Comboni re-established the Central Africa Mission in Khartoum in 1872, and he proceeded there by caravan with a group of Italian sisters and brothers and their black adepts, both male and female; the journey took 99 days. The mission established a school and a garden within the city and although slave trading was officially prohibited, it continued to redeem slaves from markets and slavers. At that time, about half the population of the city consisted of slaves. Several children who later became important members of the mission joined the Comboni family at this time. Some appear among the morette who were sent to El Obeid with Bakhita Kwashe. Most seem not to have taken religious orders and left the order once they married. Licurgo Santoni, an Italian who served in the Egyptian postal service in the latter part of the 19th century and was a great friend of the Combonis, visited Khartoum and observed the converts of the mission when he went to services. “On Sunday mornings, you would see these blacks, the husband and his wife, dressed in washed clothing in the European style, returning to the Mission to hear mass with devotion, proud of finding themselves free while viewing outside their compatriots who are scarcely-dressed and filthy slaves” [11].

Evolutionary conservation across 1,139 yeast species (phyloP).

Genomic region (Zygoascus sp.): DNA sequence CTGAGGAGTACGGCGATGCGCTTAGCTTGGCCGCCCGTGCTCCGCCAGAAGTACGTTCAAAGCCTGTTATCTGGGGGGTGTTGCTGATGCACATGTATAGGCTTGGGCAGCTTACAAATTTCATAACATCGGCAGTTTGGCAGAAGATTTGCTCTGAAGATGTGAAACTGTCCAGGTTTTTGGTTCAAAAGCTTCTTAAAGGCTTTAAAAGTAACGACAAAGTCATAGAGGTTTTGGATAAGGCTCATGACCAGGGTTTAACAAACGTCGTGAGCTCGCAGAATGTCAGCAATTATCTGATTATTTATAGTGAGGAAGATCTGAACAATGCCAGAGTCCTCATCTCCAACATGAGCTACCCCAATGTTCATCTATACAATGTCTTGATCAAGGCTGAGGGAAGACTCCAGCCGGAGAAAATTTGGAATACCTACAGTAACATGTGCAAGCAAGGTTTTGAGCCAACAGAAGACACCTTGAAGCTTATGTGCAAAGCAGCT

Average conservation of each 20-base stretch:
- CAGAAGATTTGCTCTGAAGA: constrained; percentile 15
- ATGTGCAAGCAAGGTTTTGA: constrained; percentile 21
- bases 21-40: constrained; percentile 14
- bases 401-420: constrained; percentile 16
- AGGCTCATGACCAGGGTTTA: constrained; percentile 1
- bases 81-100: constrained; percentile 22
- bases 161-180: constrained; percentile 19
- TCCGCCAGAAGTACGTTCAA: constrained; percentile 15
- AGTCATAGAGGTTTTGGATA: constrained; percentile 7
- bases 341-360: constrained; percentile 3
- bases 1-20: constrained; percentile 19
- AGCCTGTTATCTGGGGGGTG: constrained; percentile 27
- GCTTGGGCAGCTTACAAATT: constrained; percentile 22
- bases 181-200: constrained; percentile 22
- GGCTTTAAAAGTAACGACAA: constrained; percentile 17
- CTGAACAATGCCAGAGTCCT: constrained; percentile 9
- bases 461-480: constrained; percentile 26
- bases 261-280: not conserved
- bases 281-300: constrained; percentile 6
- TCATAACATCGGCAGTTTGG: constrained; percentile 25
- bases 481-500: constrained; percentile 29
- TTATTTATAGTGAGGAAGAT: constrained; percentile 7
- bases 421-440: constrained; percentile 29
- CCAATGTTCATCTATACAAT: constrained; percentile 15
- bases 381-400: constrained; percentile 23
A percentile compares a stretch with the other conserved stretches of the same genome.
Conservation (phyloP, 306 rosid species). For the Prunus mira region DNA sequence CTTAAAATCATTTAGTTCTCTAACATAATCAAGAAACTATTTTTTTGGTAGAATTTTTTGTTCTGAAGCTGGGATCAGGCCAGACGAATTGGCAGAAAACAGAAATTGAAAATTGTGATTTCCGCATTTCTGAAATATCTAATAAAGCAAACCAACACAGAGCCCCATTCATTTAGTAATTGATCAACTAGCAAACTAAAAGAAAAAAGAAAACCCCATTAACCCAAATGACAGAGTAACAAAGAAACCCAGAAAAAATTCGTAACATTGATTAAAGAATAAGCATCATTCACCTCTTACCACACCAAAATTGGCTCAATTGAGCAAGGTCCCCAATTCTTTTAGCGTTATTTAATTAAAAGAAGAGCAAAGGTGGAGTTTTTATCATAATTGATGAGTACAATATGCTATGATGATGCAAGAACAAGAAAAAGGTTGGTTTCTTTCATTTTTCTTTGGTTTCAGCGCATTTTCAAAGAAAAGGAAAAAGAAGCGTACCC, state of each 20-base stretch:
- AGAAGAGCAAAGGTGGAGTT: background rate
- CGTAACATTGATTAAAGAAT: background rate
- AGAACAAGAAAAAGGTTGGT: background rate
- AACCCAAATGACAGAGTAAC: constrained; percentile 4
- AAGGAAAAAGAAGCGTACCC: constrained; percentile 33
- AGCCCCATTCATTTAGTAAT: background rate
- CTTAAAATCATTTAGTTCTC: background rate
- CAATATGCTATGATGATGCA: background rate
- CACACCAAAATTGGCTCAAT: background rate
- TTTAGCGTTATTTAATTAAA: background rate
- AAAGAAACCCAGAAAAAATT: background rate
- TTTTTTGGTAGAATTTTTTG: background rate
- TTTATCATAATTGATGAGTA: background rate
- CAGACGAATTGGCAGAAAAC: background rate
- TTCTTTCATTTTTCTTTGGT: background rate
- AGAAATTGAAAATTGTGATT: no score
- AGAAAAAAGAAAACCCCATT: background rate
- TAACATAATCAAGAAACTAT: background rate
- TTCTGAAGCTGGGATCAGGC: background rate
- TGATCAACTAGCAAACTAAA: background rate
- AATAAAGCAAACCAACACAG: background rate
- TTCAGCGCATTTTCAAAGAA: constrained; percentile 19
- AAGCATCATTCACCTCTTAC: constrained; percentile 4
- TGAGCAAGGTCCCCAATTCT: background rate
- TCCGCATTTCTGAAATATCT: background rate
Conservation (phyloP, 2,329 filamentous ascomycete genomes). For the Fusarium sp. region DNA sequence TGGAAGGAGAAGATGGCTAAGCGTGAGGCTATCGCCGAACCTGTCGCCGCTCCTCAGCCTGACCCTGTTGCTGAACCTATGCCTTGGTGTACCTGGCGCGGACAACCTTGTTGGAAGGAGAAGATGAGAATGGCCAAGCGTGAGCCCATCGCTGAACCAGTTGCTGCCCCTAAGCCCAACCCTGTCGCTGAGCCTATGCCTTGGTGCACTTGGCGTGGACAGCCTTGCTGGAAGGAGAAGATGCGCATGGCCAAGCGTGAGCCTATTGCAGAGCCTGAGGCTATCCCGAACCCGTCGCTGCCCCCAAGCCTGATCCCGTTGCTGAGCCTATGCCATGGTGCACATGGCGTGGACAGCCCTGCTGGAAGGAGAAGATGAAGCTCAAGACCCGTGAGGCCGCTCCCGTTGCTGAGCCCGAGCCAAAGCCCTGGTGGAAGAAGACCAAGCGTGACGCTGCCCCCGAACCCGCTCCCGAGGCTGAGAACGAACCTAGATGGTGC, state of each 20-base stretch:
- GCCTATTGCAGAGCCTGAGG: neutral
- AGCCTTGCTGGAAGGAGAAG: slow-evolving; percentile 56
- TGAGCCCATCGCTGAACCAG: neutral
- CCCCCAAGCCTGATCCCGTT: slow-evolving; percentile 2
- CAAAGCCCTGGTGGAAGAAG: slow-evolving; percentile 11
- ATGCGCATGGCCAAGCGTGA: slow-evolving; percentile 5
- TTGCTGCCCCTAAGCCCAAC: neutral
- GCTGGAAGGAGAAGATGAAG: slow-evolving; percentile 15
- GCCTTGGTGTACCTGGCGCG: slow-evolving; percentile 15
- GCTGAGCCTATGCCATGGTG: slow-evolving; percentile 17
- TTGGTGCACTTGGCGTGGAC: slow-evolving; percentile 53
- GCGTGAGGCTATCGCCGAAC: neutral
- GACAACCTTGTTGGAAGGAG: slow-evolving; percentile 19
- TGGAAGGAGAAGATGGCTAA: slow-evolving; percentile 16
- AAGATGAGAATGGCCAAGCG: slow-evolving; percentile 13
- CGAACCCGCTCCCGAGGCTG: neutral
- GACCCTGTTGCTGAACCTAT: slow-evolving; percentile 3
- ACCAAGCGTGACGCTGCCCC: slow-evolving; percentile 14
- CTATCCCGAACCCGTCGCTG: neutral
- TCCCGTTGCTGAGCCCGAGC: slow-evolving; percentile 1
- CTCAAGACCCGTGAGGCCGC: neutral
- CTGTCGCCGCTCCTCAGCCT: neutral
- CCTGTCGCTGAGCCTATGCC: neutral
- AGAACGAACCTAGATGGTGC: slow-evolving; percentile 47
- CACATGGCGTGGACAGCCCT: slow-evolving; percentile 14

Of the group educated in Europe, two were selected by Comboni to open the new mission station in El Obeid, and in 1873 they left Khartoum after only a short stay. They were Bakhita Kwashe and Domitilla Bakhita, a Dinka from the Madi (Madin?) ethnic group [12] who was five years younger than Bakhita when she was taken to Verona. For Comboni, this was an emotional moment because, with the African women working with him, he was finally able to realize his dream of converting “Africa through Africans.” Though she lacked the humility necessary for becoming a nun, a qualification that Bakhita Kwashe obviously possessed, Domitilla nevertheless stayed with the Combonis until her death in Cairo in 1921 [13].